5th Sunday of Lent
April 5, 1987
Ps 130: 1-8
Ezek 37: 12-14
Holy Cross, Fairfield, Conn.
To my disappointment, I don’t get to preach this weekend, either—this time it’s the bishop’s fault! The diocese is launching the annual appeal. So, again, I offer a homily from the archives.
“My soul waits for the Lord, more than watchman wait for the dawn” (Ps 130: 6).
You’ve probably heard it said that we Christians are a pilgrim people, that we’re people “on the way.” The reading from Ezekiel and the psalm remind us that we’re exiles far from our true home.
In the 1st reading the Lord, through the prophet Ezekiel, seems to be promising resurrection. And that’s what the Church suggests to us by pairing this passage with the story of Lazarus.
But Ezekiel and the Lord are really talking about a people being brought back to life, pieced back together, re-inspirited, by a return from exile: “You shall live, and I will place you in your own land. I will bring you home into the land of Israel. And you shall know that I am the Lord.” (Ezek 37:14,12-13)
Sculpture on exterior wall of the National
Shrine of the Immaculate Conception,
Washington, D.C., celebrating psalmody.
This is also the tenor of the responsorial psalm: “Out of the depths I cry to you, O Lord.” (130:1), i.e., out of the depths of exile and of despair of ever seeing again one’s homeland and the Lord’s temple. “I wait for the Lord, my soul waits, and in his word I hope” (130:5), i.e., the exile trusts that God will hear his prayer and deliver him. “He will redeem Israel from all his iniquities” (130:8), i.e., the exiled people will be ransomed by the Lord their champion; their past sins will be wiped away, and they will be brought home.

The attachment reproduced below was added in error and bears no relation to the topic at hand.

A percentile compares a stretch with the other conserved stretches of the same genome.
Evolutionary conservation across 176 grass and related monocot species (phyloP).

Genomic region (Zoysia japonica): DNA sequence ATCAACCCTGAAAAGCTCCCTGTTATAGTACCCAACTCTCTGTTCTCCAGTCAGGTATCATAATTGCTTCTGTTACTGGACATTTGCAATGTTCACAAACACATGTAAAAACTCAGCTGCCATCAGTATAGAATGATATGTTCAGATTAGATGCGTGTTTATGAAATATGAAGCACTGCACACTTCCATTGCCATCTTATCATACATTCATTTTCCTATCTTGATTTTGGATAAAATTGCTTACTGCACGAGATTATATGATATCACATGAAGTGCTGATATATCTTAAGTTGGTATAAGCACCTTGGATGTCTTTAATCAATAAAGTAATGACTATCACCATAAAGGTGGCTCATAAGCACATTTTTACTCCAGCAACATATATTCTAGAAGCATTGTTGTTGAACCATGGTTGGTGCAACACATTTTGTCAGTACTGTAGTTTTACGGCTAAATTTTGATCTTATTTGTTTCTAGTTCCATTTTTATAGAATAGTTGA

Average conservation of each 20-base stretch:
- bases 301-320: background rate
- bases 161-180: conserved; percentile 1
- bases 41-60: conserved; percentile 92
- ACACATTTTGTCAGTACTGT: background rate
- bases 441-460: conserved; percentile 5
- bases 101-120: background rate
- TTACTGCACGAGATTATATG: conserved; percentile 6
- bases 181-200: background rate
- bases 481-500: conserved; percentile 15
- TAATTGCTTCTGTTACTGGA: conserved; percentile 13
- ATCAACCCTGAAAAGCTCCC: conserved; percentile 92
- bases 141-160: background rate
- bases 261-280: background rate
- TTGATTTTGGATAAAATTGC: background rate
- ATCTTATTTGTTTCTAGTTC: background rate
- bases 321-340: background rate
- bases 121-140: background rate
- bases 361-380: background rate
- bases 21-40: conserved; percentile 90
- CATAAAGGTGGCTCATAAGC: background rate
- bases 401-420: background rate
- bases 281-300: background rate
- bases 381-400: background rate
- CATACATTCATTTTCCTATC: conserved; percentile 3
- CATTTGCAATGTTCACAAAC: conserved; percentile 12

A parish mission is about coming home, about returning from exile. It’s about longing for the Lord and seeking forgiveness. A parish mission is one way in which the Lord takes all our bones and brings them together again and puts a new life into us as individuals and especially as a community of believers.
During a parish mission we’re reminded that, as Christians, we are in the world but not of it. We’re pilgrims journeying through a land of exile, heading homeward to our Father’s house. “As you well know,” St. Paul wrote to the Philippians, “we have our citizenship in heaven” (3:20).
During a parish mission, our journey out of exile and back home is mapped out for us. The Church is sort of an AAA, and she gives us a set of maps, i.e., the sacred Scriptures, the Word of God. She gives us a compass to help us with our bearings, i.e., the teaching of the Church which comes to us through the apostles and their successors—the Pope and the bishops. And finally, the Church gives us the sacraments, the pit stops on our trip where we get orientation, nourishment, and repairs. All of these divine gifts—the sacraments, the teaching Church, and the Bible—enable us to master the possibilities on our journey. All of them are offered to us during a parish mission in a special way that God has chosen for us for this moment in our lives.
So this week a new community life, a new spirit, will be offered to us individually and communally. The Lord offers us redemption from our iniquities. He comes to us who have been eagerly waiting for him more than watchmen waiting for the dawn. The Lord Jesus comes to guide us in the way back to our Father’s home. “I will put my spirit within you, and you shall live, says the Lord” (Ezek 37:14).